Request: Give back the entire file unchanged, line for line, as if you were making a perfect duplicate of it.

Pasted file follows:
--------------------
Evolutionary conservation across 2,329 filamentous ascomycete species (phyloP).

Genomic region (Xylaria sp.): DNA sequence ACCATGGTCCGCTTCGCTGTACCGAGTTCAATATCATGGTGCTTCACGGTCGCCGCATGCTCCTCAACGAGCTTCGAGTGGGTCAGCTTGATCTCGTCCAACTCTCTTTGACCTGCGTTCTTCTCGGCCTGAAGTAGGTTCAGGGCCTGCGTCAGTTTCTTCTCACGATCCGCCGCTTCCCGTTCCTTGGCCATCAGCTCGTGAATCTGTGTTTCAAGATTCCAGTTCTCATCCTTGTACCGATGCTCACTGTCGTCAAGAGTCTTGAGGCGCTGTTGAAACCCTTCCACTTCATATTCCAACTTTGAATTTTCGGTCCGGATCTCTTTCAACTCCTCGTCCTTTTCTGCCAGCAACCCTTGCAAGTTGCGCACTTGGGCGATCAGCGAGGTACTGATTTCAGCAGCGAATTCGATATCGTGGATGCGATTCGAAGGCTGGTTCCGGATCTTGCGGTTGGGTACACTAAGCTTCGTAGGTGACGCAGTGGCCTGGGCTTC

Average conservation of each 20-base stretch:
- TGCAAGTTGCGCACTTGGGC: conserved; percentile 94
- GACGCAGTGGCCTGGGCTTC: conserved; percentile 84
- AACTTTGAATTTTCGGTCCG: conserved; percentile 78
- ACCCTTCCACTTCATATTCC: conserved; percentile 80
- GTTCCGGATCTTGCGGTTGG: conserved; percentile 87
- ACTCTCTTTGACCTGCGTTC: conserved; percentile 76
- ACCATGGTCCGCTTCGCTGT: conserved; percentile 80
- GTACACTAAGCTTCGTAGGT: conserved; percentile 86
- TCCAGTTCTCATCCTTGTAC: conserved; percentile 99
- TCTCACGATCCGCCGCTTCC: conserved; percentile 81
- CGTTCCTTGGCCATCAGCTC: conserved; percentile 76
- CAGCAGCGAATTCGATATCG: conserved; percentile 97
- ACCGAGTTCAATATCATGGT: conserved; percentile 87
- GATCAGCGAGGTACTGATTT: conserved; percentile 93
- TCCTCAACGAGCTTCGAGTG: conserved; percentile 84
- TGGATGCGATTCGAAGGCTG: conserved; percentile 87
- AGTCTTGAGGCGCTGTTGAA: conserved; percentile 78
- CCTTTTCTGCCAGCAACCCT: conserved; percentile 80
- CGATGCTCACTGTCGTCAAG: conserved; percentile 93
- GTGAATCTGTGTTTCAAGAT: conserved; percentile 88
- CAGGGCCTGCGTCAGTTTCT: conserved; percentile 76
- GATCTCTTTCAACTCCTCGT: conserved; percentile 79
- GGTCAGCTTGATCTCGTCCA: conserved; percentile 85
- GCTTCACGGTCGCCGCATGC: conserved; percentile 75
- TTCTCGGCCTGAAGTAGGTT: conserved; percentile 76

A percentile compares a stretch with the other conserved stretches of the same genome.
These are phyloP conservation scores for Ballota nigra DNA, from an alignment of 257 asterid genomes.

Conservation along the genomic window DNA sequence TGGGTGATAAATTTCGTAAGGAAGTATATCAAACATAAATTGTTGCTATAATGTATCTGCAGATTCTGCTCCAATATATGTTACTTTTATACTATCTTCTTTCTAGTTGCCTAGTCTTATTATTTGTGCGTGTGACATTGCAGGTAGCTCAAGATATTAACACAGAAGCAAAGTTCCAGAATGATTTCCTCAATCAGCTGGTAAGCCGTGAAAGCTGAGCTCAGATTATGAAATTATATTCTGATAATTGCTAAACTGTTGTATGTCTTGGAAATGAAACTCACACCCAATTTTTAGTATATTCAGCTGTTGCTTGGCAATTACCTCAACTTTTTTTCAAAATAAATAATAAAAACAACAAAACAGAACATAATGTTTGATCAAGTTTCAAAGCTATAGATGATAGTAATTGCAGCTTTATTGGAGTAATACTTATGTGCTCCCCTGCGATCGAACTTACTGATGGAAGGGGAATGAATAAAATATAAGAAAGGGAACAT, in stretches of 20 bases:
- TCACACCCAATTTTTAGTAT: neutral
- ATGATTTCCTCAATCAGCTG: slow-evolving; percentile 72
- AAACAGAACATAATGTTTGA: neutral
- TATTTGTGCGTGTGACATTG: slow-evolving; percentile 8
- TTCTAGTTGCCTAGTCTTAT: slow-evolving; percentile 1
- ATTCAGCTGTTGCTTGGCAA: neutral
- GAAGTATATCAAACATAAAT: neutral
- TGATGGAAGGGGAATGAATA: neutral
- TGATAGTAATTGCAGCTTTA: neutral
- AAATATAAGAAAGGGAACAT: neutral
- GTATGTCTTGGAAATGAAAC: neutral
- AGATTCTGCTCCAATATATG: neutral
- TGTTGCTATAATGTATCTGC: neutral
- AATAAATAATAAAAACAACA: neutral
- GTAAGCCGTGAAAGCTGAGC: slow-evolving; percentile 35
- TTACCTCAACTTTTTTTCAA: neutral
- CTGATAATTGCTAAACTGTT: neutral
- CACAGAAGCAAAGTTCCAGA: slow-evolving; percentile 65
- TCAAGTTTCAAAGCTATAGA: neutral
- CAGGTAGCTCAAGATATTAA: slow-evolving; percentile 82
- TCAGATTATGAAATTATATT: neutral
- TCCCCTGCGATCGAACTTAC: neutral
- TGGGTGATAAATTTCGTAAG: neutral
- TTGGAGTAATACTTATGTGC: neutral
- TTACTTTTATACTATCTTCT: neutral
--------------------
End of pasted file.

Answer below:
Evolutionary conservation across 2,329 filamentous ascomycete species (phyloP).

Genomic region (Xylaria sp.): DNA sequence ACCATGGTCCGCTTCGCTGTACCGAGTTCAATATCATGGTGCTTCACGGTCGCCGCATGCTCCTCAACGAGCTTCGAGTGGGTCAGCTTGATCTCGTCCAACTCTCTTTGACCTGCGTTCTTCTCGGCCTGAAGTAGGTTCAGGGCCTGCGTCAGTTTCTTCTCACGATCCGCCGCTTCCCGTTCCTTGGCCATCAGCTCGTGAATCTGTGTTTCAAGATTCCAGTTCTCATCCTTGTACCGATGCTCACTGTCGTCAAGAGTCTTGAGGCGCTGTTGAAACCCTTCCACTTCATATTCCAACTTTGAATTTTCGGTCCGGATCTCTTTCAACTCCTCGTCCTTTTCTGCCAGCAACCCTTGCAAGTTGCGCACTTGGGCGATCAGCGAGGTACTGATTTCAGCAGCGAATTCGATATCGTGGATGCGATTCGAAGGCTGGTTCCGGATCTTGCGGTTGGGTACACTAAGCTTCGTAGGTGACGCAGTGGCCTGGGCTTC

Average conservation of each 20-base stretch:
- TGCAAGTTGCGCACTTGGGC: conserved; percentile 94
- GACGCAGTGGCCTGGGCTTC: conserved; percentile 84
- AACTTTGAATTTTCGGTCCG: conserved; percentile 78
- ACCCTTCCACTTCATATTCC: conserved; percentile 80
- GTTCCGGATCTTGCGGTTGG: conserved; percentile 87
- ACTCTCTTTGACCTGCGTTC: conserved; percentile 76
- ACCATGGTCCGCTTCGCTGT: conserved; percentile 80
- GTACACTAAGCTTCGTAGGT: conserved; percentile 86
- TCCAGTTCTCATCCTTGTAC: conserved; percentile 99
- TCTCACGATCCGCCGCTTCC: conserved; percentile 81
- CGTTCCTTGGCCATCAGCTC: conserved; percentile 76
- CAGCAGCGAATTCGATATCG: conserved; percentile 97
- ACCGAGTTCAATATCATGGT: conserved; percentile 87
- GATCAGCGAGGTACTGATTT: conserved; percentile 93
- TCCTCAACGAGCTTCGAGTG: conserved; percentile 84
- TGGATGCGATTCGAAGGCTG: conserved; percentile 87
- AGTCTTGAGGCGCTGTTGAA: conserved; percentile 78
- CCTTTTCTGCCAGCAACCCT: conserved; percentile 80
- CGATGCTCACTGTCGTCAAG: conserved; percentile 93
- GTGAATCTGTGTTTCAAGAT: conserved; percentile 88
- CAGGGCCTGCGTCAGTTTCT: conserved; percentile 76
- GATCTCTTTCAACTCCTCGT: conserved; percentile 79
- GGTCAGCTTGATCTCGTCCA: conserved; percentile 85
- GCTTCACGGTCGCCGCATGC: conserved; percentile 75
- TTCTCGGCCTGAAGTAGGTT: conserved; percentile 76

A percentile compares a stretch with the other conserved stretches of the same genome.
These are phyloP conservation scores for Ballota nigra DNA, from an alignment of 257 asterid genomes.

Conservation along the genomic window DNA sequence TGGGTGATAAATTTCGTAAGGAAGTATATCAAACATAAATTGTTGCTATAATGTATCTGCAGATTCTGCTCCAATATATGTTACTTTTATACTATCTTCTTTCTAGTTGCCTAGTCTTATTATTTGTGCGTGTGACATTGCAGGTAGCTCAAGATATTAACACAGAAGCAAAGTTCCAGAATGATTTCCTCAATCAGCTGGTAAGCCGTGAAAGCTGAGCTCAGATTATGAAATTATATTCTGATAATTGCTAAACTGTTGTATGTCTTGGAAATGAAACTCACACCCAATTTTTAGTATATTCAGCTGTTGCTTGGCAATTACCTCAACTTTTTTTCAAAATAAATAATAAAAACAACAAAACAGAACATAATGTTTGATCAAGTTTCAAAGCTATAGATGATAGTAATTGCAGCTTTATTGGAGTAATACTTATGTGCTCCCCTGCGATCGAACTTACTGATGGAAGGGGAATGAATAAAATATAAGAAAGGGAACAT, in stretches of 20 bases:
- TCACACCCAATTTTTAGTAT: neutral
- ATGATTTCCTCAATCAGCTG: slow-evolving; percentile 72
- AAACAGAACATAATGTTTGA: neutral
- TATTTGTGCGTGTGACATTG: slow-evolving; percentile 8
- TTCTAGTTGCCTAGTCTTAT: slow-evolving; percentile 1
- ATTCAGCTGTTGCTTGGCAA: neutral
- GAAGTATATCAAACATAAAT: neutral
- TGATGGAAGGGGAATGAATA: neutral
- TGATAGTAATTGCAGCTTTA: neutral
- AAATATAAGAAAGGGAACAT: neutral
- GTATGTCTTGGAAATGAAAC: neutral
- AGATTCTGCTCCAATATATG: neutral
- TGTTGCTATAATGTATCTGC: neutral
- AATAAATAATAAAAACAACA: neutral
- GTAAGCCGTGAAAGCTGAGC: slow-evolving; percentile 35
- TTACCTCAACTTTTTTTCAA: neutral
- CTGATAATTGCTAAACTGTT: neutral
- CACAGAAGCAAAGTTCCAGA: slow-evolving; percentile 65
- TCAAGTTTCAAAGCTATAGA: neutral
- CAGGTAGCTCAAGATATTAA: slow-evolving; percentile 82
- TCAGATTATGAAATTATATT: neutral
- TCCCCTGCGATCGAACTTAC: neutral
- TGGGTGATAAATTTCGTAAG: neutral
- TTGGAGTAATACTTATGTGC: neutral
- TTACTTTTATACTATCTTCT: neutral